Iowans rally at State Capitol against eminent domain for carbon pipelines

IOWA CAPITAL DISPATCH
BY: KATHIE OBRADOVICH – JANUARY 10, 2024

A crowd of over 100 – including two Republican presidential candidates and several Iowa GOP lawmakers – rallied Wednesday at the Iowa Capitol to oppose the use of eminent domain for carbon-capture pipelines.

Ohio entrepreneur Vivek Ramaswamy, who has made the property-rights issue a central focus of his presidential campaign in recent weeks, spoke at the rally in the Capitol rotunda. Fellow GOP candidate Ryan Binkley, a Texas businessman and pastor, also spoke at the event.

Ramaswamy and others argued that it is unconstitutional and illegal under Iowa law to seize private property for the benefit of a private company. He said as president, he would withhold tax subsidies from carbon pipeline operators that use eminent domain. Currently, pipeline operators stand to collect millions in subsidies under a federal program to capture carbon dioxide and mitigate climate change.

“And so my pledge to you today is that as your next president, I will refuse to transmit any subsidies to any private actor, including in this state, if they are using eminent domain to violate the private property rights of citizens. That’s how we put an end to this,” Ramaswamy said.

State Rep. Steven Holt, right, embraces GOP presidential candidate Vivek Ramaswamy after endorsing his campaign at a Statehouse rally Jan. 10, 2024 to oppose the use of eminent domain for carbon pipelines. (Photo by Kathie Obradovich/Iowa Capital Dispatch)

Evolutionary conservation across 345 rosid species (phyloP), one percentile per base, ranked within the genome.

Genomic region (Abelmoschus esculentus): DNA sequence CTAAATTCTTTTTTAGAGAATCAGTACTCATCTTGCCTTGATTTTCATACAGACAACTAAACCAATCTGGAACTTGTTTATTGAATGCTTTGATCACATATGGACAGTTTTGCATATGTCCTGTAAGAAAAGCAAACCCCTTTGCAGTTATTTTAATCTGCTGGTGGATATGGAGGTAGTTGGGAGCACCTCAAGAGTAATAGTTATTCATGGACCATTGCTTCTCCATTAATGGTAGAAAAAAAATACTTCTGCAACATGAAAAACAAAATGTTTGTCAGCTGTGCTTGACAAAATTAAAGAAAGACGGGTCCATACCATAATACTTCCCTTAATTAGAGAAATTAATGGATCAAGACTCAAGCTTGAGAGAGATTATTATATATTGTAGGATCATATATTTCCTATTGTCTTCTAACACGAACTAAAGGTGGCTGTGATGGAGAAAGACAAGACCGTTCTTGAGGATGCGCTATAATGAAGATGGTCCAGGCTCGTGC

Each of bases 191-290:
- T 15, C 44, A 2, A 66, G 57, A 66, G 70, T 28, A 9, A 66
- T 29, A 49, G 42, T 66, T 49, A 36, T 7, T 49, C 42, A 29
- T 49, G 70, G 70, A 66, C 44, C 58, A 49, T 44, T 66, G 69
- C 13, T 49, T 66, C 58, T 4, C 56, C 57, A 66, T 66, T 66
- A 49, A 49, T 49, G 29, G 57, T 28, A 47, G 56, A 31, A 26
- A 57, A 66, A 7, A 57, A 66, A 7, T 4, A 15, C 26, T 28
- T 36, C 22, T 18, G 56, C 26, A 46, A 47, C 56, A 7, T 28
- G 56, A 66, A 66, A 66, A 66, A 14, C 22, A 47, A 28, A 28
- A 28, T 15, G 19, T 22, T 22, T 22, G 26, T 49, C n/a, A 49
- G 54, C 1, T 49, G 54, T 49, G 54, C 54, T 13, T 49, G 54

State Rep. Steven Holt, R-Denison, endorsed Ramaswamy during the rally and said the eminent domain issue was a factor in his decision. “He was, to my knowledge, the first presidential candidate to bring focus to this issue. And it shows his love for the Constitution and his courage and fighting for the rights of the people,” Holt said.

Holt sponsored legislation in the Iowa House last year that would have prevented pipeline companies from using eminent domain for more than 10% of their routes. The House passed the bill, but the Senate did not take it up.

Holt said he’s been working with several other legislators on another proposal to restrict eminent domain. “But I have no illusion, and neither should you, as to the difficulty of getting it passed. But we will not stop trying. And I know that you will not stop trying,” he told the crowd at the rally. Read More